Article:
eISSN: 2084-9885
ISSN: 1896-6764
Neuropsychiatria i Neuropsychologia/Neuropsychiatry and Neuropsychology
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vol. 7

Review paper
From gut to depression – the role of intestinal barrier dysfunction and activation of immune system in inflammatory hypothesis of depression

Leszek Rudzki
Monika Frank
Agata Szulc
Mirosława Gałęcka
Patrycja Szachta
Dominika Barwinek

Neuropsychiatria i Neuropsychologia 2012; 7, 2: 76–84
Online publish date: 2012/10/06
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Intestinal permeability dysfunction might be considered either a consequence or cause of systemic inflammation with release of proinflammatory cytokines. A growing body of evidence indicates a key role of the immune system and cytokines in depression. Cytokines cause tryptophan and 5-HT depletion and elevation of neurotoxic tryptophan catabolites by inducing indoleamine 2,3-di-oxygenase (IDO). Another enzyme causing elevation of tryptophan catabolites is tryptophan 2,3-dioxygenase (TDO), which is activated by cortisol, often elevated during depression. Additionally, pro-inflammatory cytokines activate noradrenergic neurotransmission and the HPA axis, and also cause glucocorticoid receptor resistance. There is a growing body of evidence indicating a role of increased intestinal permeability (leaky gut syndrome) in many chronic diseases such as inflammatory bowel diseases, diabetes type I, allergy, asthma, autism, and depression. Numerous investigations indicate that many antidepressant drugs exhibit anti-inflammatory properties by lowering levels of pro-inflammatory cytokines, which might be related to their antidepressant mechanisms of action. A large group of anti-inflammatory substances and antioxidants also exhibit antidepressant potential or potentiate efficacy of antidepressant pharmacotherapy. The aim of the authors of this review is to present a potential relation between increased gut permeability, activation of the inflammatory response system, IgG food allergy (type III hypersensitivity reaction), and depression. Detection of a relationship between IgG-dependent allergy and depression may form the basis for improving the therapeutic scheme.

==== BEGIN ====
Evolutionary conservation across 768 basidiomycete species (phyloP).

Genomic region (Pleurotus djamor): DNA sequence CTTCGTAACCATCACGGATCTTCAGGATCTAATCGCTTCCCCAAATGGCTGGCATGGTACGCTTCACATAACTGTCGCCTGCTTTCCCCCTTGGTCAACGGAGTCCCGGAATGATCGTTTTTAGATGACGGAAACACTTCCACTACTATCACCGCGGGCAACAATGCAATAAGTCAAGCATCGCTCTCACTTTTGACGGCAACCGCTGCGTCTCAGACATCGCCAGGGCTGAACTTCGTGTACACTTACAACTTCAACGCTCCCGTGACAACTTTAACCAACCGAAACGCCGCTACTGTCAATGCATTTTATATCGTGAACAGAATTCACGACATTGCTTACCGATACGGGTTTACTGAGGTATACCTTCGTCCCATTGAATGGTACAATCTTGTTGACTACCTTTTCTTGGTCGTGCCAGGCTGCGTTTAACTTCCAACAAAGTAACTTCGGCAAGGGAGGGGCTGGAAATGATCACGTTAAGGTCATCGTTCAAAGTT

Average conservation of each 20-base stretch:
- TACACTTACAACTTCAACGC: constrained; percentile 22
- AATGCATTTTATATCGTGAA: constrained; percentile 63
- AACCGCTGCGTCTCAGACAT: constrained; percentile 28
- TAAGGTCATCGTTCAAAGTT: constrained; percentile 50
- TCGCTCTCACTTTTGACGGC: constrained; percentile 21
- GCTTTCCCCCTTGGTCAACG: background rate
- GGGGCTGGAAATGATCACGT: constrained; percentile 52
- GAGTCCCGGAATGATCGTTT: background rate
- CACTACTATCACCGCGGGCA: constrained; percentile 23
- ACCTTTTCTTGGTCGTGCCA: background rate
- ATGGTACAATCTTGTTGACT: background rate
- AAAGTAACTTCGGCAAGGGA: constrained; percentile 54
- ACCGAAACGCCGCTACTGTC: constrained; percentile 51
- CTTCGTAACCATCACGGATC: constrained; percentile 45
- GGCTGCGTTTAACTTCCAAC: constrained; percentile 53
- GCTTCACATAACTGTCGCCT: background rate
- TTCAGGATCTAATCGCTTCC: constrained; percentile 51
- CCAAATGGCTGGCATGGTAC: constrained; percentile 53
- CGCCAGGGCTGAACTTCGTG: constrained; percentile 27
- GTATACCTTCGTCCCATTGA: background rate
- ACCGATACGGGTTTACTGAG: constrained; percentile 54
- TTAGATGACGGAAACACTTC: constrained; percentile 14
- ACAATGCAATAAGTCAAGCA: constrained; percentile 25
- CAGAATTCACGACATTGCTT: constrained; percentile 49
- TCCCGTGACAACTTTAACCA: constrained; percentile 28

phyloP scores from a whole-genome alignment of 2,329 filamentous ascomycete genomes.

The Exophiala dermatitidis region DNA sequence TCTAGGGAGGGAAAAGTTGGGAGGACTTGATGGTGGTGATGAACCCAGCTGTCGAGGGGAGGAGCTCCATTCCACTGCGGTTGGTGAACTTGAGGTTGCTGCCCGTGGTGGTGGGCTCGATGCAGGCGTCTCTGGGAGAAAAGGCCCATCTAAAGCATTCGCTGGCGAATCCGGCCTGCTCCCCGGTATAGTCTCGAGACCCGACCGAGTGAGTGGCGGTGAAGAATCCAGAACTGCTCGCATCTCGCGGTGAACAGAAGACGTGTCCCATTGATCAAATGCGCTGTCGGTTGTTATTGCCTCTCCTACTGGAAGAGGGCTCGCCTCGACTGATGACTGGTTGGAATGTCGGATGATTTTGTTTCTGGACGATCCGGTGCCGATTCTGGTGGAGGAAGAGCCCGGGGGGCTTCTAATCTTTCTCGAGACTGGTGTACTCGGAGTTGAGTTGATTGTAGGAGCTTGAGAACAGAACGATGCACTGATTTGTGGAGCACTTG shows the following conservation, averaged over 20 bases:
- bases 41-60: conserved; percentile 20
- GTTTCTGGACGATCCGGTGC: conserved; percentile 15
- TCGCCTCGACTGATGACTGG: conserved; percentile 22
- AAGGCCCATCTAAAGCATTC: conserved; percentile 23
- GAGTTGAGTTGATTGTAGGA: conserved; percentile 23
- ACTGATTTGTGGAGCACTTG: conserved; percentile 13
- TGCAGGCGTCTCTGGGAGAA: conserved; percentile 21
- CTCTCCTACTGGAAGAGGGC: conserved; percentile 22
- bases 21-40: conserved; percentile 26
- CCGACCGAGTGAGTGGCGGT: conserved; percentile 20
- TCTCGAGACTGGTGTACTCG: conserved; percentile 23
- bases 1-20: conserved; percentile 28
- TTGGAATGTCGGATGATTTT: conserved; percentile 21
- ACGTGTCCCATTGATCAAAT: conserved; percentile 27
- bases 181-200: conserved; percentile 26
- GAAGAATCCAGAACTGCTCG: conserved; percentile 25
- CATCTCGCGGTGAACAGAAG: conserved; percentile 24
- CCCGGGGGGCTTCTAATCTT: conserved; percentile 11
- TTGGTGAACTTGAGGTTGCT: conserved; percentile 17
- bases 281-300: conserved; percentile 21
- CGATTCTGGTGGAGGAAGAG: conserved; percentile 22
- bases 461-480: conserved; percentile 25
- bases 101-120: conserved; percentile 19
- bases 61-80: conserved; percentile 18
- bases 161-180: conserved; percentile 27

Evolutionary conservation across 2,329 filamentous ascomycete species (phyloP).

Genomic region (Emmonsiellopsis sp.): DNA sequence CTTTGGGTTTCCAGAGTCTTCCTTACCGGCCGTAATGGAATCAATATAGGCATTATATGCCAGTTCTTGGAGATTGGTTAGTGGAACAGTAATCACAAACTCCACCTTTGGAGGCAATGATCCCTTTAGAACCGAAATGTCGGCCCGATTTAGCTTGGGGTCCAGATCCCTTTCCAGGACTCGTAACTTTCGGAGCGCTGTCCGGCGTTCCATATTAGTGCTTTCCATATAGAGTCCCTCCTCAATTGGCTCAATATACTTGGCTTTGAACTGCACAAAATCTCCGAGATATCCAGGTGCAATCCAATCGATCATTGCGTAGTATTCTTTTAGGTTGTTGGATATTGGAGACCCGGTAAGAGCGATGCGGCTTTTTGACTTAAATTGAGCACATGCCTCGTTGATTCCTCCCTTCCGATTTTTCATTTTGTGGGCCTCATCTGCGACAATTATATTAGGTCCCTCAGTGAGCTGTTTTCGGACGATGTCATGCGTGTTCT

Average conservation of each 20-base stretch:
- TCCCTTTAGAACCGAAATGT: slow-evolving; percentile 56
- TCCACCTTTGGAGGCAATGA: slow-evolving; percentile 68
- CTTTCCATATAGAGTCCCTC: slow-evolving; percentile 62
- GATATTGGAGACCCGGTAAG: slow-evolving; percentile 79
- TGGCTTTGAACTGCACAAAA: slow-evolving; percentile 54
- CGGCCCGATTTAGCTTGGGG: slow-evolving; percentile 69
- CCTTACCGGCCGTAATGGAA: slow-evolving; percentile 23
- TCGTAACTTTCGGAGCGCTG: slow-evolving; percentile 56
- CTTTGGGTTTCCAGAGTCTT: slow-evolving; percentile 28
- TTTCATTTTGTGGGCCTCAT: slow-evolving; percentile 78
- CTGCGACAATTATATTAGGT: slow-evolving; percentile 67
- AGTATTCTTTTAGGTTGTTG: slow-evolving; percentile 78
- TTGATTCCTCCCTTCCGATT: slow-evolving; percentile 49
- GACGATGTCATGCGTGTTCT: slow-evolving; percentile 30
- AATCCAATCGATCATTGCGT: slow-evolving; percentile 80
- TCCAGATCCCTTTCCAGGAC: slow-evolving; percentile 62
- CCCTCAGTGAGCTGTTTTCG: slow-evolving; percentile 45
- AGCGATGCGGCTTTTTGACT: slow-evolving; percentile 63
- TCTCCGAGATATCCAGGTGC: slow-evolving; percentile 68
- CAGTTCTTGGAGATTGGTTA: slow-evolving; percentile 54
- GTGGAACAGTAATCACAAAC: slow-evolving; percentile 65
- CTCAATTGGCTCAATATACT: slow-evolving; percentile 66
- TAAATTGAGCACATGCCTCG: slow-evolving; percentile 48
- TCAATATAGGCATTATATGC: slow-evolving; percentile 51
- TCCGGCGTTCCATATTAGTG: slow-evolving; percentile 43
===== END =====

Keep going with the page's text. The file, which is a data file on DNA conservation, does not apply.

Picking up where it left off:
IgG-dependent allergy, depression

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